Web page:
This Raphael canvas adheres really well to boards, and it is more flexible and easier to stretch than the Claessen's. So I went ahead and ordered the whole role of Raphael. And there's a lot of it, so I'll be using it for quite a while. And I do like the finished look of the surface--the way the paint interacts with this linen's weave.

This 8 x 10" study was done from a book of Steve McCurry portrait photos.


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A new illustration for The Night and Day 
Friday, February 25, 2011, 07:11 PM - Paintings
Posted by Administrator
The San Diego Union Tribune had me do a new illustration for their story on Oscar picks. I did this one in oils on gessoed panel. And before beginning, I decided to try to change up my illustration style a little bit. I wanted to simplify the process and use clean but painterly strokes. Dan Adel was my source of inspiration here, both compositionally and stylistically.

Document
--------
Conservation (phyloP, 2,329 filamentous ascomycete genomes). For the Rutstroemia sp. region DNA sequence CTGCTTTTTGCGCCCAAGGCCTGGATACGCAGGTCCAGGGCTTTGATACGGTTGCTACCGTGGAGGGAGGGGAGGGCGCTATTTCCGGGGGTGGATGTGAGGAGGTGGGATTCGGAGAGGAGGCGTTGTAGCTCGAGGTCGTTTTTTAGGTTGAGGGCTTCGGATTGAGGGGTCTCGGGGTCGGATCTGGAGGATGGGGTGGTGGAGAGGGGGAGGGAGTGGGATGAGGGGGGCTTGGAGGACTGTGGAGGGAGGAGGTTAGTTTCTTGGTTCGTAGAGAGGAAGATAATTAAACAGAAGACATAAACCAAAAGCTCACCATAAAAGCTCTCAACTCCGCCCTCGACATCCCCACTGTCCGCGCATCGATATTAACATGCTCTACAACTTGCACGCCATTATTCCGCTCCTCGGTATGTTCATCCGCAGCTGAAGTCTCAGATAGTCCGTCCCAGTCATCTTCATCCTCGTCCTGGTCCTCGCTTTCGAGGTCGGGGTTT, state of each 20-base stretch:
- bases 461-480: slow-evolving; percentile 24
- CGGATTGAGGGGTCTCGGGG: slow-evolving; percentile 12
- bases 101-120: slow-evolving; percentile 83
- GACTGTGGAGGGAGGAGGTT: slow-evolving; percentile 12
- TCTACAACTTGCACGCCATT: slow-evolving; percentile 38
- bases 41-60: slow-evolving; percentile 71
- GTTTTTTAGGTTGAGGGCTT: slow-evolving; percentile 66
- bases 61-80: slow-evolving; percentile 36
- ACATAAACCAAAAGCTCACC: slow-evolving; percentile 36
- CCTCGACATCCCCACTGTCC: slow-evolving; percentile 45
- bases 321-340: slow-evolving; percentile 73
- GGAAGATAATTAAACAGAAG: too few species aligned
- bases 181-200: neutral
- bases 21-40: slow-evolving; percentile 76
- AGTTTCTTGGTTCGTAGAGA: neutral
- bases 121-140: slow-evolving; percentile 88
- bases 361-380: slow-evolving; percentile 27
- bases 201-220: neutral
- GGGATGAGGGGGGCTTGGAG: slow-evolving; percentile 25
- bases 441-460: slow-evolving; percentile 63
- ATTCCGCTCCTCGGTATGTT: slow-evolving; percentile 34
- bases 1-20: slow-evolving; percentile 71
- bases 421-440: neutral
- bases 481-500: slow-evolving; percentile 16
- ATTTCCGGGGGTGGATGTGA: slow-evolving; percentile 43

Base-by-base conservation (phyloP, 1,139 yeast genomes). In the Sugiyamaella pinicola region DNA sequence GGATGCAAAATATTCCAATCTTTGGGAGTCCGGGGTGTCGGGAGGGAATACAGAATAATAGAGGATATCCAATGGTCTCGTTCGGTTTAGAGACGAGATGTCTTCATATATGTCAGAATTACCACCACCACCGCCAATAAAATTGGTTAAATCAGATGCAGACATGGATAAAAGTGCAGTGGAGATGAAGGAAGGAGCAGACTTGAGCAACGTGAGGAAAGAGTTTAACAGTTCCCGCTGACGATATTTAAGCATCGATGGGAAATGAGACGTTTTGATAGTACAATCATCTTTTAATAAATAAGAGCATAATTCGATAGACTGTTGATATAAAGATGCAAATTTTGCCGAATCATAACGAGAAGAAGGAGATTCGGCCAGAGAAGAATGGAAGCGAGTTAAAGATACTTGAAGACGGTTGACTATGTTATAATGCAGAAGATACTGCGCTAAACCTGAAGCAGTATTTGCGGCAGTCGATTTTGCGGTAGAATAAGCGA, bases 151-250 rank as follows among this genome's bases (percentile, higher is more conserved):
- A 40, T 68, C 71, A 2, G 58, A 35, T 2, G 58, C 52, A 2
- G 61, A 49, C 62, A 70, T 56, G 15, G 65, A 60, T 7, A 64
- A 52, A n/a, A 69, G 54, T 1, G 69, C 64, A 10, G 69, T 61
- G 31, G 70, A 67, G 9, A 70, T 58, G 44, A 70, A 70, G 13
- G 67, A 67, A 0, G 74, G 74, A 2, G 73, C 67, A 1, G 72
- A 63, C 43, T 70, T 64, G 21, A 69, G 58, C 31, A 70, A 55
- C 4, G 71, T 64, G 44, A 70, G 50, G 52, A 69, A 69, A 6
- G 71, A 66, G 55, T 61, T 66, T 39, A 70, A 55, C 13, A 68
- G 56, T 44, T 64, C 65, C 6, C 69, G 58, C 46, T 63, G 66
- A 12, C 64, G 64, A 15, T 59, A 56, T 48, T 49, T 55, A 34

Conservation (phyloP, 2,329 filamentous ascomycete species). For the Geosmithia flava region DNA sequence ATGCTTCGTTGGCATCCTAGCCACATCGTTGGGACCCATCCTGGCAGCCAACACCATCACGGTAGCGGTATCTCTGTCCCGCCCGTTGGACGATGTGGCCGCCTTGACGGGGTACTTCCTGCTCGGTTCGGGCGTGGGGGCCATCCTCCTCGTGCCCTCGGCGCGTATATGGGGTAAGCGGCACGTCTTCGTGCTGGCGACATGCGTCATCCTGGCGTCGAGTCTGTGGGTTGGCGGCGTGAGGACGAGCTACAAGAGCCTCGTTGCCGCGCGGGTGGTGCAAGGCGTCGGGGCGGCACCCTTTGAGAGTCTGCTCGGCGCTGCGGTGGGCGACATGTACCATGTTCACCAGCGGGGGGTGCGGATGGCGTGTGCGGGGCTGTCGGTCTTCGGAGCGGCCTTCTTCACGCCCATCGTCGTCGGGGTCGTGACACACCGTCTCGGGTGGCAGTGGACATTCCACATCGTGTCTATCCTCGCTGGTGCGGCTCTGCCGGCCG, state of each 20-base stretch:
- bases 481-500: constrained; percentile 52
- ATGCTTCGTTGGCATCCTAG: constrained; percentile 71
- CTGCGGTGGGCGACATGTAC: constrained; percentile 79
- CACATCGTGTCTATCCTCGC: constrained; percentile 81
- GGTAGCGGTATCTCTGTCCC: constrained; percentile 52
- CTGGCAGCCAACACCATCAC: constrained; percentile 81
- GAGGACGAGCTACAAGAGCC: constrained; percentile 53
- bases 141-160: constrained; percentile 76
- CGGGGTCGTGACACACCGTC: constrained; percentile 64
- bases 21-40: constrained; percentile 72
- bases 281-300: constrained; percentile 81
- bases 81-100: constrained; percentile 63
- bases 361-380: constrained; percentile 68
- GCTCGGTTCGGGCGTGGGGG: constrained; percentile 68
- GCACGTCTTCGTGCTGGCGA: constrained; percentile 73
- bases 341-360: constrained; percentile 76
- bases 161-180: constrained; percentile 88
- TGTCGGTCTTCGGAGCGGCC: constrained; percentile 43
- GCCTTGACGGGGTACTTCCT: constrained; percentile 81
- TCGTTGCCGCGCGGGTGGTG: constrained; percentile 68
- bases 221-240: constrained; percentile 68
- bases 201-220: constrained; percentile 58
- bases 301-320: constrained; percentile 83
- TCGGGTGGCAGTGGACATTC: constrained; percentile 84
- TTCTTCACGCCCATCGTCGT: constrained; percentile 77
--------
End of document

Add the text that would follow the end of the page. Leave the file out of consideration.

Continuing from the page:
The painting shows Colin Firth from The King's Speech and Natalie Portman from Black Swan. Natalie's likeness was elusive. And when I finally got a sketch I liked, I found that once the Swan makeup is on her, it really camouflages her likeness anyway. And there didn't seem to be any way around it. If you look at the original Black Swan movie poster, it's pretty much impossible to tell who she is even in that. And that is a photo! So I thought I'd have a little fun with her and give her the crazy eyes from the end of the movie.

I don't know if I'll continue to paint in this simplified manner. But it is always a good exercise to experiment with your technique to try and figure out what works for you and what doesn't.